SARASOTA, Fla. — Steve Baker has been an Orioles fan all his life. But this year, his fandom got turned up to 11.

Last season, Steve and his wife Cindy Baker of Middle River came down to spring training and saw one Orioles game at Ed Smith Stadium. This year, he bought tickets to 11 games — six at home, five on the road. Last year’s quick trip to Florida expanded to two weeks in the sunshine.

Baker also expanded his season ticket package in Camden Yards to 26 games.

“I want to follow them all the way through this year,” he told me. “It’s gonna be a big deal this year.”

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The fervor for the follow-up to last year’s 101-win campaign is palpable in Florida, the springtime home of the Orioles. The stands at Ed Smith Stadium have seen more traffic, and the team store on the first floor often has a line out the door during home games. The more intimate stadium gets fans closer to the action, and autograph-seekers wait patiently in hordes by the dugouts.

Maddy and Tim Watson — making their first visit to spring training this year — escaped their Yankees- and Phillies-loving neighbors in Princeton, New Jersey, and had enjoyed seeing Orioles fans seemingly around every corner on their trip, donning orange hats and shirts. Last Wednesday, I caught them coming out of the team store with a few new hats themselves, although a peaches-and-cream-colored spring training hat that they coveted was out of stock.

“They said they sold out because they didn’t expect this many people to come to spring training,” Tim Watson said. “I’m like, ‘You got Colton Cowser, Coby Mayo, Jackson Holliday — it’s gonna be a busy spring here.’”

It has been. The Orioles have seen a somewhat modest jump in home attendance, but it’s been a jump all the same. After seeing just about 100,000 fans in 16 home games last year, Ed Smith Stadium is on pace for 111,790 this season in 17 games — and perhaps well over that, depending on a spring break surge to finish the session (the club record is 120,455, set in the 2017 season). Capacity is 8,500 when you include standing room only areas.

It’s been a welcome uptick after years in which spring training crowds were limited by COVID-19, then the labor disagreement that truncated the 2022 schedule.

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The Watsons’ experience could be more telling. Fans who are making their way down also seem to be buying lots of merchandise. Though the Orioles don’t release official figures, including merchandise sales and season ticket sales, executive vice president and chief operating officer Greg Bader told me that several of the club’s all-time top merchandise sales days have been this year.

“There’s really a wide variety of merchandise that has been flying off the shelves,” Bader said. “We think it bodes well for the regular season.”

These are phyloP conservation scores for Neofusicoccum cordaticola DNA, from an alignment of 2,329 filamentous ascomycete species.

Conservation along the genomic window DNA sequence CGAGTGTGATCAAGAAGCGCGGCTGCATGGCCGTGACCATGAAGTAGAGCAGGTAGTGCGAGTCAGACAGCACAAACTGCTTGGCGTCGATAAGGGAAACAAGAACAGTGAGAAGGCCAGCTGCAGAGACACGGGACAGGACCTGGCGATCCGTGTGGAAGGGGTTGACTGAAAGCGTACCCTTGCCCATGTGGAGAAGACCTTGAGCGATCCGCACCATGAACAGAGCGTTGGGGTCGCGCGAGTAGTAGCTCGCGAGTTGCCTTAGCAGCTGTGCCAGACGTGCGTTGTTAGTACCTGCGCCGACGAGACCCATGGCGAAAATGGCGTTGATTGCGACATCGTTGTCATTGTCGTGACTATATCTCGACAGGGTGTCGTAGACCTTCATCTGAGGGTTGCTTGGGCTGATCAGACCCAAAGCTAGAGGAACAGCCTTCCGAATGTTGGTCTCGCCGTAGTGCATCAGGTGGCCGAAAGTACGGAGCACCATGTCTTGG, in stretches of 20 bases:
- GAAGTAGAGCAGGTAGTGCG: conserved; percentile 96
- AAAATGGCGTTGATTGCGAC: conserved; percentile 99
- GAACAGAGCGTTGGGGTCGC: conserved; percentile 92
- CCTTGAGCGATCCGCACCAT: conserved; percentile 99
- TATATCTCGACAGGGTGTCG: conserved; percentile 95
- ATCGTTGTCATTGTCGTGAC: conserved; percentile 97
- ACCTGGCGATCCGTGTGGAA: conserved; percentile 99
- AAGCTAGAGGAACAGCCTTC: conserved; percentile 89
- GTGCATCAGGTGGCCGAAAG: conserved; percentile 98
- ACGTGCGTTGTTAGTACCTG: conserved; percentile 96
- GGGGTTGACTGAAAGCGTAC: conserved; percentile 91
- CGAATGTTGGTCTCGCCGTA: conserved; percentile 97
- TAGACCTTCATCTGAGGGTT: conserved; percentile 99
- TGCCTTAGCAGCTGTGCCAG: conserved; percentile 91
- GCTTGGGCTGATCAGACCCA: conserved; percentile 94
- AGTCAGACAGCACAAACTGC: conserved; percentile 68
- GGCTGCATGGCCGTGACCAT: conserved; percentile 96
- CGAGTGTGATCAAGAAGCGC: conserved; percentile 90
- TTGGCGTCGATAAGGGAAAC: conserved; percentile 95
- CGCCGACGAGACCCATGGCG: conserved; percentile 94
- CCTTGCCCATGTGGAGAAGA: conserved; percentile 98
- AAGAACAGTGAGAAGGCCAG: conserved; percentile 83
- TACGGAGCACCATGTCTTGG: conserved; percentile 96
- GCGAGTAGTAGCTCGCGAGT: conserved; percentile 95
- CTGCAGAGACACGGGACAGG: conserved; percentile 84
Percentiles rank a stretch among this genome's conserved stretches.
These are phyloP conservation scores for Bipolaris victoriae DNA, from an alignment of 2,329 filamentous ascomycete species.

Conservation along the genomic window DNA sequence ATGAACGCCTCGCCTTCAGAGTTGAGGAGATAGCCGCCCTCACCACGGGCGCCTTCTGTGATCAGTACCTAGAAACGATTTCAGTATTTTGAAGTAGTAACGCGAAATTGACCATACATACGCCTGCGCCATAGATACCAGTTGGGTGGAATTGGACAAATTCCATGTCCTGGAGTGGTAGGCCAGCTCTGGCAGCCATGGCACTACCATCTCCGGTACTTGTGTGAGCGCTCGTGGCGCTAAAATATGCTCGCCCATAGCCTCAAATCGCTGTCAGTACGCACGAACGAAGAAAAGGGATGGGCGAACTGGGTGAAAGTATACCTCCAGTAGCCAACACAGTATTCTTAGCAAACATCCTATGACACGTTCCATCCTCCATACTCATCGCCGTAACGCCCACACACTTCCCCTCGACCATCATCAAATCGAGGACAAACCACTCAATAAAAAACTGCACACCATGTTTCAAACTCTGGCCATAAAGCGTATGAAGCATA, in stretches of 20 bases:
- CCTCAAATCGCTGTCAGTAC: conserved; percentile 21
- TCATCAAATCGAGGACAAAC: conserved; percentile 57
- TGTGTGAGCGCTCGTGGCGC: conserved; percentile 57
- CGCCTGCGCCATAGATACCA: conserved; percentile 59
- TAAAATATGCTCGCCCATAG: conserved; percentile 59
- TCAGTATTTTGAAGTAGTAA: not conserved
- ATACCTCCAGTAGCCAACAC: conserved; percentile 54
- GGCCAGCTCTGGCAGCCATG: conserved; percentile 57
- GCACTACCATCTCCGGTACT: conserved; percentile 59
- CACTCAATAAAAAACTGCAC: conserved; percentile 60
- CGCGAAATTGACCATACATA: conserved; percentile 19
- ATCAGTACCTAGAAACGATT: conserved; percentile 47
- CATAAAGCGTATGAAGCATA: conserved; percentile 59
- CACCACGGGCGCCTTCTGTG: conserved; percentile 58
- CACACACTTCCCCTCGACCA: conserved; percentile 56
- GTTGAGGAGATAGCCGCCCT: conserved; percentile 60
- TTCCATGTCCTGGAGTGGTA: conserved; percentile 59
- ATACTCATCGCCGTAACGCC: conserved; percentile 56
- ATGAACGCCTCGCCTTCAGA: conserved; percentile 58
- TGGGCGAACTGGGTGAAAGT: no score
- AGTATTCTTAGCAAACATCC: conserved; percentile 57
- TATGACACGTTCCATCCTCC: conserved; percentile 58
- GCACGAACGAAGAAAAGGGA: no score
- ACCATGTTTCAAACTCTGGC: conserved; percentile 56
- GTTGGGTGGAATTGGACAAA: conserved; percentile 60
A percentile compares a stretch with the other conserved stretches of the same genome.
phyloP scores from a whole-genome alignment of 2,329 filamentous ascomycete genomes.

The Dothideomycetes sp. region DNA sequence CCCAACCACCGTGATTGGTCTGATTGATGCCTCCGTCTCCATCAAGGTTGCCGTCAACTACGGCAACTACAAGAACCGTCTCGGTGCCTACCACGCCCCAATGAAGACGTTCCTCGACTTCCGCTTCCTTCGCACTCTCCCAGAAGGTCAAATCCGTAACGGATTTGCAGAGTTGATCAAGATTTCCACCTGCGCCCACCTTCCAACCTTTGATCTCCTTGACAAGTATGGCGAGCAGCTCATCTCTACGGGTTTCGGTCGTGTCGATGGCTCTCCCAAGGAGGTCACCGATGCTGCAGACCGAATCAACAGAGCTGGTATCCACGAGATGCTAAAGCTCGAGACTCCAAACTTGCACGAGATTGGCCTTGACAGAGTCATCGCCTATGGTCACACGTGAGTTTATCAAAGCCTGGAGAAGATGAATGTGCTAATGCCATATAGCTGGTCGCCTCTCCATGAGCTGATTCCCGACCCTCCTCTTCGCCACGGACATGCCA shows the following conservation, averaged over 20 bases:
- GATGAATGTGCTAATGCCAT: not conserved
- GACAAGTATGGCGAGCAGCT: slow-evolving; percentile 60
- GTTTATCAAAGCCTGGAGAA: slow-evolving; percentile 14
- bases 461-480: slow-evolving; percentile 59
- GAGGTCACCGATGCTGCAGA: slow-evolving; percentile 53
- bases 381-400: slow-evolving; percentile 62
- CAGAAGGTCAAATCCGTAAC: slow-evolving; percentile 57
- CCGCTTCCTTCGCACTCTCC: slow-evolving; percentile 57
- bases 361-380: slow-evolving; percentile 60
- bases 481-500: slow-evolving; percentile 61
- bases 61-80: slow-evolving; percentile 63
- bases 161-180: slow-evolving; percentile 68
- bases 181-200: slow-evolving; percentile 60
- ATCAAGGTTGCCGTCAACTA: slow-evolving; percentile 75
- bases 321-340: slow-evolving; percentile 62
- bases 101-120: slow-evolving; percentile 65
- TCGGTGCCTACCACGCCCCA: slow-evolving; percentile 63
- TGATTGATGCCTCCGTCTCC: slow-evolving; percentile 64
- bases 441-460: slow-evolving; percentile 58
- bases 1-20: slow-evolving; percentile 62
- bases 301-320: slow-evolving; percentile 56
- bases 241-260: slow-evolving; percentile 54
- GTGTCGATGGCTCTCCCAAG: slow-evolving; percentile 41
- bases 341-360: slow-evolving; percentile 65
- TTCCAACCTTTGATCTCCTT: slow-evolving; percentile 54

That is a more pressing question.

The Orioles saw their overall attendance increase 41.5% in 2023, with 23,911 fans per game and about 1.93 million total fans coming through the turnstiles. That’s still well shy of the mid-2010s peak (2.46 million) and way off the mid-1990s heyday (3.71 million). Many weekday games in the 2023 season were still pretty sparse.

Without sharing ticket sales figures, Bader said the organization thinks that is changing. Based on a spike in Birdland memberships and early promotional date sales, he foresees fewer ghost town games (the Orioles had 12 games with a paid attendance of fewer than 13,000 people in 2023).

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The business they do in Sarasota is part of their calculus.

“A busy, successful spring training is somewhat of a litmus test,” he said.

Consider the vibes: Besides their AL-best record last season, the No. 1 farm system in Major League Baseball, and the acquisition of Milwaukee ace Corbin Burnes, the off-field plotlines are evolving as well. The Orioles came to terms with the state for a long-term lease, clearing the way for renovations to Camden Yards likely starting in 2025.

There’s also the ongoing sale from John Angelos to David Rubenstein. While it remains to be seen what kind of owner Rubenstein might be, the pending change has certainly inspired optimism in fans who have made their way down to Florida to get an early look.

Even from last year to this year, though the park is only averaging about 300 more fans per game, the Bakers sense more enthusiasm from the folks in Florida than last season.

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“Walking around in Sarasota today, we saw just as many Orioles shirts here as we do in Baltimore,” Cindy Baker said. “Everybody’s got them on.”

As the Orioles prepare to migrate north for the warmer months, it feels like a sign of things to come.

Kyle joined The Baltimore Banner in 2023 as a sports columnist. He previously covered the L.A. Lakers for The Orange County Register and myriad sports at The Salt Lake Tribune. He’s a Mt. Hebron High and University of Maryland alum.

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